Lockheed Martin Corporation


First Lockheed Martin F-35 Joint Strike Fighter Vehicle-Management Computer Delivered

BAE SYSTEMS Platform Solutions has delivered the first Vehicle-Management Computer (VMC) to F-35 Joint Strike Fighter team at Lockheed Martin . Also delivered was the Vehicle Management Computer Engineering Test Stand.

The powerful VMC unit, slightly smaller than a shoe box, houses hardware and software for the F-35's digital flight-control and utility systems (e.g., fuel, electrical and hydraulic system controls). It contains two Motorola Power PC microprocessors, each providing more than ten times the performance of previous-generation systems.

Incorporating commercial, off-the-shelf technology (such as Power PC processors) into an open-system architecture throughout the F-35 will enable frequent technology updates at low cost. Open-system architecture is based on the use of commercial, standard interfaces that allow the program to take advantage of commercial technologies for more supportable, lower-cost designs. Affordability is the cornerstone of the F-35 program, and has been designed into the F-35 aircraft from day one.

"Each F-35 will have three boxes, making it a triple-redundant system," said Tom Burbage, executive vice president and general manager of the Lockheed Martin JSF program. "Each box 'votes' and compares its decision with that of the others before executing a command -- a process that takes place in much less than the blink of an eye. If one or even two boxes were to be damaged or malfunction, the aircraft would continue to operate normally."

The all-digital VMCs, which save weight and space while improving precision, are at the heart of the distributed F-35 Vehicle System.

The first VMCs will be installed in the F-35 Vehicle Systems Integration Facility, a laboratory at Lockheed Martin in Fort Worth that simulates the entire airplane by integrating and testing F-35 components such as hydraulic systems, utilities and subsystems. Delivery of the VMC early in the F-35 development schedule provides maximum time for development, integration and testing of F-35 Vehicle Systems software.

Later VMCs will be installed in the actual F-35 development aircraft, the first of which is scheduled to fly in late 2005.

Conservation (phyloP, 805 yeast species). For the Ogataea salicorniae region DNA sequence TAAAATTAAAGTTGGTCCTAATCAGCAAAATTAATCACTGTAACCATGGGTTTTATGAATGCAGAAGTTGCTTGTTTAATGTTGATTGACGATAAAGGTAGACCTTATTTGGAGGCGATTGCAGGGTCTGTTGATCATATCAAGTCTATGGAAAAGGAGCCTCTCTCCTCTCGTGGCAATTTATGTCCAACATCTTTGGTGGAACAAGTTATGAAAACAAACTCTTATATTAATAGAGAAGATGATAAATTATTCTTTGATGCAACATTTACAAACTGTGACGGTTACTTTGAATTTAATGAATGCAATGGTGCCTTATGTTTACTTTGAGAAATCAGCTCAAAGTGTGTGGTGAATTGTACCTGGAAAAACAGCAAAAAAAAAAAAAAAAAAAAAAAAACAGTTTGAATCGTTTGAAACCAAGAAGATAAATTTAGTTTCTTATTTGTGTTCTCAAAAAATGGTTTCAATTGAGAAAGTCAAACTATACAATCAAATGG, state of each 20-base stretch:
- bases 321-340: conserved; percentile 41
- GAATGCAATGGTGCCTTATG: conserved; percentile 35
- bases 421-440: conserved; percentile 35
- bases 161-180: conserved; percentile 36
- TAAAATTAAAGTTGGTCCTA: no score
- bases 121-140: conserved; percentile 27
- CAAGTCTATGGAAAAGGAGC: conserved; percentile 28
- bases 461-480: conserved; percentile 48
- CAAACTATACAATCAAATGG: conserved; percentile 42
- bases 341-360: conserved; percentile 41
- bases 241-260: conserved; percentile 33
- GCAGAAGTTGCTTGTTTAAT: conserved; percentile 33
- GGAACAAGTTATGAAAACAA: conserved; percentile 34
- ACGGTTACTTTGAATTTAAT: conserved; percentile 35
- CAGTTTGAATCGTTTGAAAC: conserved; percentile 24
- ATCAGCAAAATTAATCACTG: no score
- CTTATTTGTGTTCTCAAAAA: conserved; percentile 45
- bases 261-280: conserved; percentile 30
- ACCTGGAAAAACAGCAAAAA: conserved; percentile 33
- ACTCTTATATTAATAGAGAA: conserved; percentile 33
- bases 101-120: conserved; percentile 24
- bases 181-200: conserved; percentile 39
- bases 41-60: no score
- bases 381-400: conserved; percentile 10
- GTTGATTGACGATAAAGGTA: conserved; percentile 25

Lockheed Martin is developing the F-35 in conjunction with its principal industrial partners, Northrop Grumman and BAE SYSTEMS. Two separate but interchangeable engines are under development by Pratt & Whitney and General Electric. Among the aircraft F-35 will replace are the AV-8B Harrier, A-10, F-16, F/A-18 and United Kingdom's Harrier GR.7 and Sea Harrier.

Lockheed Martin Aeronautics Co., a business area of Lockheed Martin, is a leader in the design, development, systems integration, production and support of advanced military aircraft and related technologies. Its customers include the military services of the United States and allied countries throughout the world. Products include the F-16, F/A-22, F-35 JSF, F-117, T-50, C-5, C-130, C-130J, P-3, S-3 and U-2.

Headquartered in Bethesda, Md., Lockheed Martin employs about 125,000 people worldwide and is principally engaged in the research, design, development, manufacture and integration of advanced technology systems, products and services. The Corporation reported 2002 sales of $26.6 billion.

For more information on Lockheed Martin Aeronautics Co., visit: http://www.lmaeronautics.com/

For more information on Lockheed Martin Corp., visit: http://www.lockheedmartin.com/

SOURCE: Lockheed Martin Aeronautics Company

CONTACT: John Smith, +1-817-763-4084, or +1-817-312-5131, or
john.a1.smith@lmco.com , or John Kent, +1-817-763-3980, or +1-817-308-5567, or
john.r.kent@lmco.com , both of Lockheed Martin Aeronautics Company